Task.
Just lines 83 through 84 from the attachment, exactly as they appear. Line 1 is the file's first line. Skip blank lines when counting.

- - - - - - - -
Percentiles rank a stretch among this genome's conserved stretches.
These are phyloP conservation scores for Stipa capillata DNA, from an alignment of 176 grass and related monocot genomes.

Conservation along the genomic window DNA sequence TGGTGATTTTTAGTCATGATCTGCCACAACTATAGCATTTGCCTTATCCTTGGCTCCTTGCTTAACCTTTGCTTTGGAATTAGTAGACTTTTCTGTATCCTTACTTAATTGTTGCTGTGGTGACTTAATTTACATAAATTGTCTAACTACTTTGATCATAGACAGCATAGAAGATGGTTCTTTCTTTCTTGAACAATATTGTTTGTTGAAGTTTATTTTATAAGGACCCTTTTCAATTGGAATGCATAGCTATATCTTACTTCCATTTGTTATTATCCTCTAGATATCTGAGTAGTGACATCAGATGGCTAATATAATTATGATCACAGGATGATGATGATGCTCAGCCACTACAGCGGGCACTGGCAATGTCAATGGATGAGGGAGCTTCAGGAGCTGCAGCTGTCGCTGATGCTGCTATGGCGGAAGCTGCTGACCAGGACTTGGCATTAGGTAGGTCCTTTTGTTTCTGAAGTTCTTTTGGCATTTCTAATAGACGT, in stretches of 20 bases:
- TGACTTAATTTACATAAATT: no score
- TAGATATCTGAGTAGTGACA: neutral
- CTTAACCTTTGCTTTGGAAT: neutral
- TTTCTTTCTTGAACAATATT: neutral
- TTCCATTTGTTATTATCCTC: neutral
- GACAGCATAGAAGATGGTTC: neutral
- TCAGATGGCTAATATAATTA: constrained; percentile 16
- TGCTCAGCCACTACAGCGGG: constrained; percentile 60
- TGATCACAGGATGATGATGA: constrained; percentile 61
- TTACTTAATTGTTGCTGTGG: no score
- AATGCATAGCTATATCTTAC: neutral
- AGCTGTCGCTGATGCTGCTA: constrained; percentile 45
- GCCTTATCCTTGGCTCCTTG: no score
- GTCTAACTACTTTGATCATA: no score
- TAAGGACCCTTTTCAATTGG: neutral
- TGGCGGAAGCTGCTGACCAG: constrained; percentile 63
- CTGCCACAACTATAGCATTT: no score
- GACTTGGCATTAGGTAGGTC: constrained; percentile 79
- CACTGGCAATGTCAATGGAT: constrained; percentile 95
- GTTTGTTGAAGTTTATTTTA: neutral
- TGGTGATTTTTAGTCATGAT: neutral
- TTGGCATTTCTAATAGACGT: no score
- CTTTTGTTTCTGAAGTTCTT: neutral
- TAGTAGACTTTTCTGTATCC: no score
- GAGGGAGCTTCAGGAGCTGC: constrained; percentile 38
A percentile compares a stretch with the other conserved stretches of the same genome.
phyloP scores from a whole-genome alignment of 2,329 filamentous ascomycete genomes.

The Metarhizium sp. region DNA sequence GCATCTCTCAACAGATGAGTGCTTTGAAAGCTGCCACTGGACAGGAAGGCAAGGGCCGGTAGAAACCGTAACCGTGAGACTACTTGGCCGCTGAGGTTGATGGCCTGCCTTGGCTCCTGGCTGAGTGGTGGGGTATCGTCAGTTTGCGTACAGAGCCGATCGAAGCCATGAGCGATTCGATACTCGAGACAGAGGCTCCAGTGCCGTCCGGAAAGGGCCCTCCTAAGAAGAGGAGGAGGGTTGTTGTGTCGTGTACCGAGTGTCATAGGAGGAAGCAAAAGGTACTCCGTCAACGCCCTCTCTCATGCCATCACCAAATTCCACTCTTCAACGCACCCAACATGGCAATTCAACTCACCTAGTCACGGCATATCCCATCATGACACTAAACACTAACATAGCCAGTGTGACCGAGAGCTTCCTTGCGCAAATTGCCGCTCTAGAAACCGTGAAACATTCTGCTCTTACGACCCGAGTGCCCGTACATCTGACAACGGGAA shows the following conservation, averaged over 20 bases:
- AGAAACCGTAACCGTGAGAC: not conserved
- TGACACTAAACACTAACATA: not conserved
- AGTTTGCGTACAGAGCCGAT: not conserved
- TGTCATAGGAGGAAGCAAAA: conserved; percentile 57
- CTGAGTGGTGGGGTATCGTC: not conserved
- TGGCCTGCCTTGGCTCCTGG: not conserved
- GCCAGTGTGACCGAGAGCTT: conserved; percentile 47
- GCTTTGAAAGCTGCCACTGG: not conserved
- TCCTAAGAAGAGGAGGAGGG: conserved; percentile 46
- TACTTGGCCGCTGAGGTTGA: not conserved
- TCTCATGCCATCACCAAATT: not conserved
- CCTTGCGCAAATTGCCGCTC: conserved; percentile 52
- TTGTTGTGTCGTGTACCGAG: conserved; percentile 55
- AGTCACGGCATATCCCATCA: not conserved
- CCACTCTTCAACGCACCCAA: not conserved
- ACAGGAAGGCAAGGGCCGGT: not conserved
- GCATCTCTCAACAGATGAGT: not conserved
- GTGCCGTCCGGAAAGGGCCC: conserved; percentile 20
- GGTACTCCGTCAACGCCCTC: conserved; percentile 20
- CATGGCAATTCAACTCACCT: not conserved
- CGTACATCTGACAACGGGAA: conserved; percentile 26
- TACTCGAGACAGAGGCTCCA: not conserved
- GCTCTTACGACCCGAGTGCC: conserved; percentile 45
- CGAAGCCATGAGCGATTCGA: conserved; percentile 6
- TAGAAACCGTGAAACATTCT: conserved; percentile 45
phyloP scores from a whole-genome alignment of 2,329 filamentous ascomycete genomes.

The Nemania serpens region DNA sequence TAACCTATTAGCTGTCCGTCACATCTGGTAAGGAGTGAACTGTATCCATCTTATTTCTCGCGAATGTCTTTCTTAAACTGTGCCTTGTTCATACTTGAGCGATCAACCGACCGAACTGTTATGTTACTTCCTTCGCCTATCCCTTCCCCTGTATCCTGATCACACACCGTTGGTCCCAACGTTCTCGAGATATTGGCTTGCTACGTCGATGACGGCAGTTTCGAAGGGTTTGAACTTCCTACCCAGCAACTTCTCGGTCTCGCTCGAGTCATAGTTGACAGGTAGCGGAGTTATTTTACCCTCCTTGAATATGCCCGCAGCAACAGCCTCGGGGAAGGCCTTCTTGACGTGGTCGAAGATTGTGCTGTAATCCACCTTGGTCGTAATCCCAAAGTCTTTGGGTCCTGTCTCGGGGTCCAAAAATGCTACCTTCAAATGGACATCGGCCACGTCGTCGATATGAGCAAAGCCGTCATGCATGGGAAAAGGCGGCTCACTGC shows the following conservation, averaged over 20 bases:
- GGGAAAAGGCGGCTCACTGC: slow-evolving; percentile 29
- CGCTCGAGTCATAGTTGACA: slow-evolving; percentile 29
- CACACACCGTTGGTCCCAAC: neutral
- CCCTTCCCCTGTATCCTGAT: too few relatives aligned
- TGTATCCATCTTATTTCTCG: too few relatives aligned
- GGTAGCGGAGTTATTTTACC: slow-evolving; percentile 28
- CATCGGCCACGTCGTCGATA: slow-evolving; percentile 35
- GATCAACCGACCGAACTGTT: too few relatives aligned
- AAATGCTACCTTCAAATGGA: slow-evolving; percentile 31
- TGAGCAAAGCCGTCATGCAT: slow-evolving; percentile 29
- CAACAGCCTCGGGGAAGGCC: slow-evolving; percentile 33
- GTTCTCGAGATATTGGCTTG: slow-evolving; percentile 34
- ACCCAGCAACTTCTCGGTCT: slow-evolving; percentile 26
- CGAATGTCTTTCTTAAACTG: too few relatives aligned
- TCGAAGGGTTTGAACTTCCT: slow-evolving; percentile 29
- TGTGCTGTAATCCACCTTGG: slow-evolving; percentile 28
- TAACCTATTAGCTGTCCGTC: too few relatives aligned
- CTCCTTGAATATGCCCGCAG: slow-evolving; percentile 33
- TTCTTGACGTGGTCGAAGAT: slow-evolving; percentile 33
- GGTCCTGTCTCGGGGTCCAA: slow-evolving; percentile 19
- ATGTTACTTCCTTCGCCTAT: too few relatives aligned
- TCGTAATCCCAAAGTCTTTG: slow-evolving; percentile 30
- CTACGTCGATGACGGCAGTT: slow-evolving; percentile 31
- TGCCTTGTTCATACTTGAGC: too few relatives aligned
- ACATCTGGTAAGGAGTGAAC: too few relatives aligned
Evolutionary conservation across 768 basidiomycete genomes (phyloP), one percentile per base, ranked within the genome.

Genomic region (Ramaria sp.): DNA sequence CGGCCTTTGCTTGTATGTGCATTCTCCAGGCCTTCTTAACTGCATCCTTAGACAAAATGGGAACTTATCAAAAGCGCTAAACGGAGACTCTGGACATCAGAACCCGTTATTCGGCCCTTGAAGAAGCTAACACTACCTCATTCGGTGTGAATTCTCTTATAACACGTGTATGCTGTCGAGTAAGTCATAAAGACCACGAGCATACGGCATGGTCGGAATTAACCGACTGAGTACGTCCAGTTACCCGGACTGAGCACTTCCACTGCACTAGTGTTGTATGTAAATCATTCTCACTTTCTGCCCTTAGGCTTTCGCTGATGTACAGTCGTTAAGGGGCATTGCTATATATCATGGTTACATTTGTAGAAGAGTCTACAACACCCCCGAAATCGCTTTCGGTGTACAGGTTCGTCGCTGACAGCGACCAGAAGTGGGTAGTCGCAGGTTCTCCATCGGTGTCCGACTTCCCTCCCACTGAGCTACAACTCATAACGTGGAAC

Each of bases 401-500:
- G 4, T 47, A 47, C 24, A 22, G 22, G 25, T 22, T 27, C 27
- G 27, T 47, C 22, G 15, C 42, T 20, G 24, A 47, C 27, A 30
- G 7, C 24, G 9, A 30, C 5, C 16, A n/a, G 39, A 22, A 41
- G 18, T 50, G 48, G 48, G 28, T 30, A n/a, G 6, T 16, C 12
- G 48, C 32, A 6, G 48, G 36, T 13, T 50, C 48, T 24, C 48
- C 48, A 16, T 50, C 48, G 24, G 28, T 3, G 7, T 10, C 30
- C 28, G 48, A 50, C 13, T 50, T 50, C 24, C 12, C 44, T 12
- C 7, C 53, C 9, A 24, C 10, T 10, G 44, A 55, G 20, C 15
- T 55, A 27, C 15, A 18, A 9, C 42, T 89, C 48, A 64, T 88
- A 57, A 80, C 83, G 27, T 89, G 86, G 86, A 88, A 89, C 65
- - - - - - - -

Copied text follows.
- ACATCTGGTAAGGAGTGAAC: too few relatives aligned
Evolutionary conservation across 768 basidiomycete genomes (phyloP), one percentile per base, ranked within the genome.